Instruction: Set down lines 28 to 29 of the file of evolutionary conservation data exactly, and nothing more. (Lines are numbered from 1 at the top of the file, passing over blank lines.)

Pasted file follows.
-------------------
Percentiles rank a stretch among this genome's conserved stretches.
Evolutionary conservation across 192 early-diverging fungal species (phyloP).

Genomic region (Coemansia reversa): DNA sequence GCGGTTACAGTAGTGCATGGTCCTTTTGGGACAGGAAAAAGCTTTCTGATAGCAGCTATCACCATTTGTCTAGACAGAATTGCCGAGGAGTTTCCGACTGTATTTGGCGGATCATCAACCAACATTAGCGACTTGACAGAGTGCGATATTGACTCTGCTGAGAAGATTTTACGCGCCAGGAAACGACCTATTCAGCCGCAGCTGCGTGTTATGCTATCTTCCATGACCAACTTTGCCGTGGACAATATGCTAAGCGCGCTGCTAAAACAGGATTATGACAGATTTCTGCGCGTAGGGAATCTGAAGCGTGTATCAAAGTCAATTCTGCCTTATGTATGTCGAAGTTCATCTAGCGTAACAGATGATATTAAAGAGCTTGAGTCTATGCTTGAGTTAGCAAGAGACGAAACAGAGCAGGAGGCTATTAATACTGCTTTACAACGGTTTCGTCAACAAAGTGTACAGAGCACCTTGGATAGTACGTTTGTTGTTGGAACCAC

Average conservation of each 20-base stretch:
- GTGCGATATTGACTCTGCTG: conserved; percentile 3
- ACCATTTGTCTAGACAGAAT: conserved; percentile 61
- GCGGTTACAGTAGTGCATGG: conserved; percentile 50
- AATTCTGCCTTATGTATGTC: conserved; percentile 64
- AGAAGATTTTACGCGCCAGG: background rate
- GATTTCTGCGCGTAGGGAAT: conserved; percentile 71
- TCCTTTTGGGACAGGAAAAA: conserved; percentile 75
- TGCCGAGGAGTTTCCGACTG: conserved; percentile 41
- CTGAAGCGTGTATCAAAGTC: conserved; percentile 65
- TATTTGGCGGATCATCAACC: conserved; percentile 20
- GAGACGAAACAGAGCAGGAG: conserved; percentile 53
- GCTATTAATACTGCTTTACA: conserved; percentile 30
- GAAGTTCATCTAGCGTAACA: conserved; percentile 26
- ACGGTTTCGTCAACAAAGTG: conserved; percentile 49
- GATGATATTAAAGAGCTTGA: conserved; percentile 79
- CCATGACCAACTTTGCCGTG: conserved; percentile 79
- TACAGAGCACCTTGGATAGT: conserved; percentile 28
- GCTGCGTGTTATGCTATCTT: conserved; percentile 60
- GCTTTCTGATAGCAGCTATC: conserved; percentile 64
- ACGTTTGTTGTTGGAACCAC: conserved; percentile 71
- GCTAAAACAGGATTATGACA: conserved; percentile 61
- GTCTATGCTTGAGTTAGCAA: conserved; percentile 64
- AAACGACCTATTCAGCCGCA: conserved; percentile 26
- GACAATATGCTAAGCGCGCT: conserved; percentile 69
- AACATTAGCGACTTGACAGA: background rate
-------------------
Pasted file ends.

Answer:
- GACAATATGCTAAGCGCGCT: conserved; percentile 69
- AACATTAGCGACTTGACAGA: background rate